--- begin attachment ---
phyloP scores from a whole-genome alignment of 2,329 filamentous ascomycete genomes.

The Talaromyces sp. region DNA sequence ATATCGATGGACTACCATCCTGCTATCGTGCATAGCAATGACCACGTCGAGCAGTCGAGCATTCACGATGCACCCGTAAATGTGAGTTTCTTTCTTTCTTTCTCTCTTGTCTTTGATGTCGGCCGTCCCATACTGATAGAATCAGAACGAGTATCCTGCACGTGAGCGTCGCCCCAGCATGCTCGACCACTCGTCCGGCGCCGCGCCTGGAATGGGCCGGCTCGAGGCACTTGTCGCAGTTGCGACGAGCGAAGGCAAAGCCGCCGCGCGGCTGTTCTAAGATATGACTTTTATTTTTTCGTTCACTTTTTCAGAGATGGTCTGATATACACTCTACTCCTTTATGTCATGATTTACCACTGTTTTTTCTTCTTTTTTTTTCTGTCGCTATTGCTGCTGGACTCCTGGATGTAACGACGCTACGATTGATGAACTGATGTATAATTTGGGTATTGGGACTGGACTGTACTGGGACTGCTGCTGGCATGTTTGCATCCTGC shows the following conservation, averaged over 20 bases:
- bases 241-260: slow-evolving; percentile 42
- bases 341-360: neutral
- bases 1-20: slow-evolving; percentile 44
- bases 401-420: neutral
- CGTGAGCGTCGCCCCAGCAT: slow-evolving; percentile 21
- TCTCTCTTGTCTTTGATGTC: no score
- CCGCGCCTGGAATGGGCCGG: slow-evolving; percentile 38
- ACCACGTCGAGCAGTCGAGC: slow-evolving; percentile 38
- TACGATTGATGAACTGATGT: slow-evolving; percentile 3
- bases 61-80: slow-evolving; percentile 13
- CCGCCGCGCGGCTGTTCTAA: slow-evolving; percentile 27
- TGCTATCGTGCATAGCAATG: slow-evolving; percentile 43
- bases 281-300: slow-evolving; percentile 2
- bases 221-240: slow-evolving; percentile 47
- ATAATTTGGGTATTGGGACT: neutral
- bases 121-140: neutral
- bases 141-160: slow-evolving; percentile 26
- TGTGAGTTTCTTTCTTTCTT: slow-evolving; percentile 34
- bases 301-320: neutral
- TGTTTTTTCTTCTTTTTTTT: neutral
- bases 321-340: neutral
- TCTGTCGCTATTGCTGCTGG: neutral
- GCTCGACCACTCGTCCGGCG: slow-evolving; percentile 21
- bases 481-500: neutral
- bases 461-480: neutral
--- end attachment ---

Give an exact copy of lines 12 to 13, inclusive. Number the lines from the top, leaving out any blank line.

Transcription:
- bases 61-80: slow-evolving; percentile 13
- CCGCCGCGCGGCTGTTCTAA: slow-evolving; percentile 27